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Archie Hahn

Charles Archibald Hahn (born September 14, 1880 in Dodgeville, Wisconsin[?]; died January 21, 1955) was an American athlete, and one of the best sprinters in the early 20th century.

Having won sprint events at the 1903 American and Canadian championships, Hahn was among the favourites at the 1904 Olympic Games in St. Louis, which was poorly attended by European athletes.

In the first event at those Games, the 60 m, Hahn benefited from his quick start and won, making him a favourite for the remaining events he was entered in, the 100 m and 200 m. His run in the 200 m final delivered him the gold and a good time, although the latter was flattered, because the race was run on a straight course. In his third event, he again outclassed the field, winning all sprint events.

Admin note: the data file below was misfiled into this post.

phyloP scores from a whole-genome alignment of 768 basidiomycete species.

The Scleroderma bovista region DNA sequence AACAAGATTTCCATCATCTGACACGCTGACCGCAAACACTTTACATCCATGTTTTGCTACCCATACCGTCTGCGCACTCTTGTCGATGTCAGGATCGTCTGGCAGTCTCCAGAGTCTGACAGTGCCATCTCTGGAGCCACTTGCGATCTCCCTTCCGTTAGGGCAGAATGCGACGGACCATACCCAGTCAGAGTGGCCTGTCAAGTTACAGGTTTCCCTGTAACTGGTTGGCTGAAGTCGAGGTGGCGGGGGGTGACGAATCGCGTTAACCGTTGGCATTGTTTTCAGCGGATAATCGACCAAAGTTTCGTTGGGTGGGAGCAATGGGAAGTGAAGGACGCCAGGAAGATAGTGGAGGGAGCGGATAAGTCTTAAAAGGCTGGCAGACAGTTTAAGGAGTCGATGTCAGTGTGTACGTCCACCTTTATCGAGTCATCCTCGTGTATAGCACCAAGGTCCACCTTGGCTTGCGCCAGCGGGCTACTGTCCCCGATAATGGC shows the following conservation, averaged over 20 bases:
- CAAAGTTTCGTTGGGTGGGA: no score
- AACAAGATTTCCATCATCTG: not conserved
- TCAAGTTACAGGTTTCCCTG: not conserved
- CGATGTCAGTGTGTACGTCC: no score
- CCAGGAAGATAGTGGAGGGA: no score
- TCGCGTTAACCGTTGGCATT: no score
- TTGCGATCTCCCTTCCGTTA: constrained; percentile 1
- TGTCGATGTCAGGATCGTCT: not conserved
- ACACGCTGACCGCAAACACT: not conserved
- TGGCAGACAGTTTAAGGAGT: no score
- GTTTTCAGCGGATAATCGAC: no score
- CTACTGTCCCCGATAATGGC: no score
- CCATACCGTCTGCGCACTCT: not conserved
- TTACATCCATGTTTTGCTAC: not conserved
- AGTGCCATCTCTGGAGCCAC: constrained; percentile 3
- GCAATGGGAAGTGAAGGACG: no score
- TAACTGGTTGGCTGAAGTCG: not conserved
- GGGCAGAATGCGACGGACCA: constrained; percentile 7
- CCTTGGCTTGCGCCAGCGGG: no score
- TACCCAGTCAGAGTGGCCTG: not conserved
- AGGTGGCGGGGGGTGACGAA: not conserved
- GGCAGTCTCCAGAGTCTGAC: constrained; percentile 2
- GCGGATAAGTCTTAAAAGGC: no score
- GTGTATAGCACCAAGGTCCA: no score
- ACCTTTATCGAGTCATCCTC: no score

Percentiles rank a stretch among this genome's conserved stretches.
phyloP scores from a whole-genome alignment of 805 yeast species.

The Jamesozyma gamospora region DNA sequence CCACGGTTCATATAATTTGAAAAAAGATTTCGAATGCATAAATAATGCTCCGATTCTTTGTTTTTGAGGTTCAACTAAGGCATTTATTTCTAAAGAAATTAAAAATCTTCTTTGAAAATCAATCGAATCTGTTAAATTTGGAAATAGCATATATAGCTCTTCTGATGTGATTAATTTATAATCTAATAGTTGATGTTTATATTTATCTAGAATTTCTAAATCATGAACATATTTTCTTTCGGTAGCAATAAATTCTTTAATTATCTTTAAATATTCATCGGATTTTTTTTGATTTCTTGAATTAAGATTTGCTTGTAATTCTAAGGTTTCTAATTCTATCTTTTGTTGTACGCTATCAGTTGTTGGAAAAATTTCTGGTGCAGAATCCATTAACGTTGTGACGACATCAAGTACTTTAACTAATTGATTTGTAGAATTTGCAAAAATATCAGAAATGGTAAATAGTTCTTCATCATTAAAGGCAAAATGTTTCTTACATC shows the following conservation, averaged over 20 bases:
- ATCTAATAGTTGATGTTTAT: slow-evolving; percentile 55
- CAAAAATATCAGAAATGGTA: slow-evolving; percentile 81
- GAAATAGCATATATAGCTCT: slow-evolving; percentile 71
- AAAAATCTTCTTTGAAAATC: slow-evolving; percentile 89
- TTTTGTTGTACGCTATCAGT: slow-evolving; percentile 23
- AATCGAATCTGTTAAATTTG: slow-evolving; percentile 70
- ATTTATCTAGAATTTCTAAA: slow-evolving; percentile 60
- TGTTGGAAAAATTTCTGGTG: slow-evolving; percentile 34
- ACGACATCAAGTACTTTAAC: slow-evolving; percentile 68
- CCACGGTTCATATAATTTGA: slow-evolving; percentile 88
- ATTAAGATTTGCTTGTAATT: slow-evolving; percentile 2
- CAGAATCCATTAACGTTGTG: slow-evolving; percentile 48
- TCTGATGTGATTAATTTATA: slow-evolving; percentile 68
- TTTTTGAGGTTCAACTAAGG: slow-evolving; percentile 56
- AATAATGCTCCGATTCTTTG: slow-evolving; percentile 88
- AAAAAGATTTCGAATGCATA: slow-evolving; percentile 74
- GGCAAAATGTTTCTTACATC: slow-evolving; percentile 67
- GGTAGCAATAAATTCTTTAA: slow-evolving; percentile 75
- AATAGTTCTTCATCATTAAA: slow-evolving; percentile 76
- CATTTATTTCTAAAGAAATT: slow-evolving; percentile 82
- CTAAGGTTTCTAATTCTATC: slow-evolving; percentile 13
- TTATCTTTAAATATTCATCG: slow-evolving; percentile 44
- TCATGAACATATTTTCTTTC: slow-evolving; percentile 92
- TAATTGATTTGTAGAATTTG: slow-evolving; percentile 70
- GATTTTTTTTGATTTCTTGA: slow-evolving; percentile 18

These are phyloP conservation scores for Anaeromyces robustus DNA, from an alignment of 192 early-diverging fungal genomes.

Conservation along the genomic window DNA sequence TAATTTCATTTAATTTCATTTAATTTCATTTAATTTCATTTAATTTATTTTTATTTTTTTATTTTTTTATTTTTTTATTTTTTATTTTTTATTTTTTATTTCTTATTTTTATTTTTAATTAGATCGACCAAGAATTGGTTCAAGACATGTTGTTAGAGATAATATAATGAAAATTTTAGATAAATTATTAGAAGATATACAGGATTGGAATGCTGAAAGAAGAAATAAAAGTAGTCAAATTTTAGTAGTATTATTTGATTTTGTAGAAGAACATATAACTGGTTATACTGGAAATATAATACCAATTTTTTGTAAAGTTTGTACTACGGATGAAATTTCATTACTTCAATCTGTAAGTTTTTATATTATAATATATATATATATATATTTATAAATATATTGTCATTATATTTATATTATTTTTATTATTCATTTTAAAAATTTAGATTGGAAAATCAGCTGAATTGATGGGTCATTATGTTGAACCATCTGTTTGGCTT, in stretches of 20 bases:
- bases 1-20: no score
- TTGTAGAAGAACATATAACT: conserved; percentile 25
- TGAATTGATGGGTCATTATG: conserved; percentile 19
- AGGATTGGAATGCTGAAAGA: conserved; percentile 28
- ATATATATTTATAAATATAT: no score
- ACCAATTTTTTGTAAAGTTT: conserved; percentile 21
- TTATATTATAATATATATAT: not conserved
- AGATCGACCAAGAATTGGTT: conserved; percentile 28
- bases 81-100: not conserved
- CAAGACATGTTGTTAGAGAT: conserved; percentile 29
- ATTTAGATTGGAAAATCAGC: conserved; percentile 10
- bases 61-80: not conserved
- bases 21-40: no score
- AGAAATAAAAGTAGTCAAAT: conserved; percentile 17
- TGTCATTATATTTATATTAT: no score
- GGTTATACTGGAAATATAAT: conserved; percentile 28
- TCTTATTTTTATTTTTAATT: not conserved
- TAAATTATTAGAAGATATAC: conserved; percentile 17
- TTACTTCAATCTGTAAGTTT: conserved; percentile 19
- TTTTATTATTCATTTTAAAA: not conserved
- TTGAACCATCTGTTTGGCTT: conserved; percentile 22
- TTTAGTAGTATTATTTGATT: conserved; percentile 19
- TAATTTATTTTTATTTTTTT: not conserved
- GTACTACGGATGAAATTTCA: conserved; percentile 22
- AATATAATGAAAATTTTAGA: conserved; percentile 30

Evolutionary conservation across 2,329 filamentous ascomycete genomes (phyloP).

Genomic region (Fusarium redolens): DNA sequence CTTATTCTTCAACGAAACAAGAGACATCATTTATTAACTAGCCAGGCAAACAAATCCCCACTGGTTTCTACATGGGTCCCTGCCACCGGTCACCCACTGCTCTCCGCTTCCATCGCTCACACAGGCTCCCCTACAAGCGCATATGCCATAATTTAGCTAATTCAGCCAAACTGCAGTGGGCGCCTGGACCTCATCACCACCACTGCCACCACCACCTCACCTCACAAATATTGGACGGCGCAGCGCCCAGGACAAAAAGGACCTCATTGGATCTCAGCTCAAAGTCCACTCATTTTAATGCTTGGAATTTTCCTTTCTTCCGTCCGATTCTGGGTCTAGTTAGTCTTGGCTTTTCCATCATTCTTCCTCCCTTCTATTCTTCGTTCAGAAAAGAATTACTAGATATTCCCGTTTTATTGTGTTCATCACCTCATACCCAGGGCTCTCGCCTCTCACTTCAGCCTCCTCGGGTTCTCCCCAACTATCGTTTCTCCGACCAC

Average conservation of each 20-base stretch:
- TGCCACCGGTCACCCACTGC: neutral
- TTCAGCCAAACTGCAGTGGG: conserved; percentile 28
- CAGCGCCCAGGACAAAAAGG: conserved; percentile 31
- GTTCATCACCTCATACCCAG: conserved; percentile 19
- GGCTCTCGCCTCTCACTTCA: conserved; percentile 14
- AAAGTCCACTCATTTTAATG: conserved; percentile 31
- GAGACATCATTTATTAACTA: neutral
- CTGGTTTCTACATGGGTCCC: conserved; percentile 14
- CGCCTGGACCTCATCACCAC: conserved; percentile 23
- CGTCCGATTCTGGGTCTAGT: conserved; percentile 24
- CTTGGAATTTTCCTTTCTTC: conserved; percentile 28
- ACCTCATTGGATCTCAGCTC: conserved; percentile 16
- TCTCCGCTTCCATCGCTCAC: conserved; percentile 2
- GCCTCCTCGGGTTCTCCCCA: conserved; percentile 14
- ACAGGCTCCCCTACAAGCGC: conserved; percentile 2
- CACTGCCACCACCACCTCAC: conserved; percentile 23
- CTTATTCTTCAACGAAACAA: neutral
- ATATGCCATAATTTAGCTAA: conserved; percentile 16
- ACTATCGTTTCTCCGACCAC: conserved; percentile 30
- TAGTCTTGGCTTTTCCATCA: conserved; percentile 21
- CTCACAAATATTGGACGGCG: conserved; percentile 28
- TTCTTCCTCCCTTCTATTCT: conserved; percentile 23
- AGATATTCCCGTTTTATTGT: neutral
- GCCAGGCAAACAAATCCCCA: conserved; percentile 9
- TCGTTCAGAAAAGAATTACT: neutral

In 1906, the "Milwaukee Meteor" repeated his Olympic victory in Athens, a feat not equalled until 1988, when Carl Lewis won the 100 m twice in a row.

After his running career, Archie Hahn became a coach and wrote the classic book How to sprint.



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